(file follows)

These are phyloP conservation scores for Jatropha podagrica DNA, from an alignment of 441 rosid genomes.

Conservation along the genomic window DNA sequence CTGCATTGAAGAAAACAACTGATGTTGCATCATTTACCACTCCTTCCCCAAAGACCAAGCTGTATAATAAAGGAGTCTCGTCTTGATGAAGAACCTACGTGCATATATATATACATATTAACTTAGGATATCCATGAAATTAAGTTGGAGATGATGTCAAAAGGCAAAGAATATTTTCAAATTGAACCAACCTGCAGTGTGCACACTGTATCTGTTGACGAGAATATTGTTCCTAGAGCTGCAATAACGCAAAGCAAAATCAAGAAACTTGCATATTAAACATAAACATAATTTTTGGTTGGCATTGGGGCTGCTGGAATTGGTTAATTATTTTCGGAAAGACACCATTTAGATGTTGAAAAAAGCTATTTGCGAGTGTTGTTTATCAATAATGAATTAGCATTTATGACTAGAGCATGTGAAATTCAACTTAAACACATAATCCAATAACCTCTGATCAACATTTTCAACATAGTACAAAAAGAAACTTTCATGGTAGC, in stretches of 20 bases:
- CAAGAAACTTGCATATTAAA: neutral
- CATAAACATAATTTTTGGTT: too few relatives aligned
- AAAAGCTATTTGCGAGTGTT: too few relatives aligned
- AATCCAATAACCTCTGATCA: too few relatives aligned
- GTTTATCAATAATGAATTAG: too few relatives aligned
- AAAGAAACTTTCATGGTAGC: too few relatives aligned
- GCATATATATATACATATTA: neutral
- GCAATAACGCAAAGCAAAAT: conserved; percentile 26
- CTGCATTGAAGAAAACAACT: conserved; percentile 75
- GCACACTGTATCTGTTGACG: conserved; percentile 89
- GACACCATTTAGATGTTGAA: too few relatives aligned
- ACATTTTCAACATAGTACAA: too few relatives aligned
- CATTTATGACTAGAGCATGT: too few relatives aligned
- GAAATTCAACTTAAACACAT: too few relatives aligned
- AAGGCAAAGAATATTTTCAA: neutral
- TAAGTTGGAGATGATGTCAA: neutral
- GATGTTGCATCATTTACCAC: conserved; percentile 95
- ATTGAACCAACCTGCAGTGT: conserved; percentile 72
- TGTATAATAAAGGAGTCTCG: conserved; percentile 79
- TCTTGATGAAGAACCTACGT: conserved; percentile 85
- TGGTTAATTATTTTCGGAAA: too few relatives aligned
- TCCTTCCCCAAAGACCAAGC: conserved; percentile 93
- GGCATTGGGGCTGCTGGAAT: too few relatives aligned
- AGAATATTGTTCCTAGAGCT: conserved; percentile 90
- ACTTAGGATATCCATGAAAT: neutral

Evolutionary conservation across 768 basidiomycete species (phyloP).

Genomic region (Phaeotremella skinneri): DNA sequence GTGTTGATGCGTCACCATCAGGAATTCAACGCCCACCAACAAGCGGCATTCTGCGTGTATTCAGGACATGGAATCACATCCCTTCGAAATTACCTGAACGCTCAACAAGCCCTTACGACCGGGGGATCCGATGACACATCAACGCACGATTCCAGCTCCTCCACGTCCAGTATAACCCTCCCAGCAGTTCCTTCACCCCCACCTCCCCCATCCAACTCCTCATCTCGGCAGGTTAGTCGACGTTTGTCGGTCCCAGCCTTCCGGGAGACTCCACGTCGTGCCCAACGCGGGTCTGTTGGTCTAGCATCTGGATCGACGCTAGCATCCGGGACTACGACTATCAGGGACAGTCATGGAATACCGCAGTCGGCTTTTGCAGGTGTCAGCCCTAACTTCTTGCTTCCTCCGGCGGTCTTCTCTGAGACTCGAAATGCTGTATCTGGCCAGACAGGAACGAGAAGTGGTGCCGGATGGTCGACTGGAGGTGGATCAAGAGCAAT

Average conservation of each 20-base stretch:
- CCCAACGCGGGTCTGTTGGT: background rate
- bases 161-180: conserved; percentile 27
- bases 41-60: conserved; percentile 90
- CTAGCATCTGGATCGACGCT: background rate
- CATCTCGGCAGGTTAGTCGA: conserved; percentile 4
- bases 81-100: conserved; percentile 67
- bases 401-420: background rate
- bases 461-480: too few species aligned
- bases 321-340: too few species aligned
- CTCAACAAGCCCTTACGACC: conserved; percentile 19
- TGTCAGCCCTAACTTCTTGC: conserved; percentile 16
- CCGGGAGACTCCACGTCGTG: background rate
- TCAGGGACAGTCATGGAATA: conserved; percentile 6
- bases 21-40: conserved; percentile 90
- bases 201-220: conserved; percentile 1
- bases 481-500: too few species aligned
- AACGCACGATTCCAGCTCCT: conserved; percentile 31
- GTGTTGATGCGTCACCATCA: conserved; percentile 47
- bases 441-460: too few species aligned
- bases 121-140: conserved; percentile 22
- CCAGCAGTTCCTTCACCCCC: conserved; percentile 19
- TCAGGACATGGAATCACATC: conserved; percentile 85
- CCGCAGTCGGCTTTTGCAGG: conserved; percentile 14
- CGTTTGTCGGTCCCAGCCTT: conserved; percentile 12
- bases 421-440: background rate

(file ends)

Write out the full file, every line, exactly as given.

These are phyloP conservation scores for Jatropha podagrica DNA, from an alignment of 441 rosid genomes.

Conservation along the genomic window DNA sequence CTGCATTGAAGAAAACAACTGATGTTGCATCATTTACCACTCCTTCCCCAAAGACCAAGCTGTATAATAAAGGAGTCTCGTCTTGATGAAGAACCTACGTGCATATATATATACATATTAACTTAGGATATCCATGAAATTAAGTTGGAGATGATGTCAAAAGGCAAAGAATATTTTCAAATTGAACCAACCTGCAGTGTGCACACTGTATCTGTTGACGAGAATATTGTTCCTAGAGCTGCAATAACGCAAAGCAAAATCAAGAAACTTGCATATTAAACATAAACATAATTTTTGGTTGGCATTGGGGCTGCTGGAATTGGTTAATTATTTTCGGAAAGACACCATTTAGATGTTGAAAAAAGCTATTTGCGAGTGTTGTTTATCAATAATGAATTAGCATTTATGACTAGAGCATGTGAAATTCAACTTAAACACATAATCCAATAACCTCTGATCAACATTTTCAACATAGTACAAAAAGAAACTTTCATGGTAGC, in stretches of 20 bases:
- CAAGAAACTTGCATATTAAA: neutral
- CATAAACATAATTTTTGGTT: too few relatives aligned
- AAAAGCTATTTGCGAGTGTT: too few relatives aligned
- AATCCAATAACCTCTGATCA: too few relatives aligned
- GTTTATCAATAATGAATTAG: too few relatives aligned
- AAAGAAACTTTCATGGTAGC: too few relatives aligned
- GCATATATATATACATATTA: neutral
- GCAATAACGCAAAGCAAAAT: conserved; percentile 26
- CTGCATTGAAGAAAACAACT: conserved; percentile 75
- GCACACTGTATCTGTTGACG: conserved; percentile 89
- GACACCATTTAGATGTTGAA: too few relatives aligned
- ACATTTTCAACATAGTACAA: too few relatives aligned
- CATTTATGACTAGAGCATGT: too few relatives aligned
- GAAATTCAACTTAAACACAT: too few relatives aligned
- AAGGCAAAGAATATTTTCAA: neutral
- TAAGTTGGAGATGATGTCAA: neutral
- GATGTTGCATCATTTACCAC: conserved; percentile 95
- ATTGAACCAACCTGCAGTGT: conserved; percentile 72
- TGTATAATAAAGGAGTCTCG: conserved; percentile 79
- TCTTGATGAAGAACCTACGT: conserved; percentile 85
- TGGTTAATTATTTTCGGAAA: too few relatives aligned
- TCCTTCCCCAAAGACCAAGC: conserved; percentile 93
- GGCATTGGGGCTGCTGGAAT: too few relatives aligned
- AGAATATTGTTCCTAGAGCT: conserved; percentile 90
- ACTTAGGATATCCATGAAAT: neutral

Evolutionary conservation across 768 basidiomycete species (phyloP).

Genomic region (Phaeotremella skinneri): DNA sequence GTGTTGATGCGTCACCATCAGGAATTCAACGCCCACCAACAAGCGGCATTCTGCGTGTATTCAGGACATGGAATCACATCCCTTCGAAATTACCTGAACGCTCAACAAGCCCTTACGACCGGGGGATCCGATGACACATCAACGCACGATTCCAGCTCCTCCACGTCCAGTATAACCCTCCCAGCAGTTCCTTCACCCCCACCTCCCCCATCCAACTCCTCATCTCGGCAGGTTAGTCGACGTTTGTCGGTCCCAGCCTTCCGGGAGACTCCACGTCGTGCCCAACGCGGGTCTGTTGGTCTAGCATCTGGATCGACGCTAGCATCCGGGACTACGACTATCAGGGACAGTCATGGAATACCGCAGTCGGCTTTTGCAGGTGTCAGCCCTAACTTCTTGCTTCCTCCGGCGGTCTTCTCTGAGACTCGAAATGCTGTATCTGGCCAGACAGGAACGAGAAGTGGTGCCGGATGGTCGACTGGAGGTGGATCAAGAGCAAT

Average conservation of each 20-base stretch:
- CCCAACGCGGGTCTGTTGGT: background rate
- bases 161-180: conserved; percentile 27
- bases 41-60: conserved; percentile 90
- CTAGCATCTGGATCGACGCT: background rate
- CATCTCGGCAGGTTAGTCGA: conserved; percentile 4
- bases 81-100: conserved; percentile 67
- bases 401-420: background rate
- bases 461-480: too few species aligned
- bases 321-340: too few species aligned
- CTCAACAAGCCCTTACGACC: conserved; percentile 19
- TGTCAGCCCTAACTTCTTGC: conserved; percentile 16
- CCGGGAGACTCCACGTCGTG: background rate
- TCAGGGACAGTCATGGAATA: conserved; percentile 6
- bases 21-40: conserved; percentile 90
- bases 201-220: conserved; percentile 1
- bases 481-500: too few species aligned
- AACGCACGATTCCAGCTCCT: conserved; percentile 31
- GTGTTGATGCGTCACCATCA: conserved; percentile 47
- bases 441-460: too few species aligned
- bases 121-140: conserved; percentile 22
- CCAGCAGTTCCTTCACCCCC: conserved; percentile 19
- TCAGGACATGGAATCACATC: conserved; percentile 85
- CCGCAGTCGGCTTTTGCAGG: conserved; percentile 14
- CGTTTGTCGGTCCCAGCCTT: conserved; percentile 12
- bases 421-440: background rate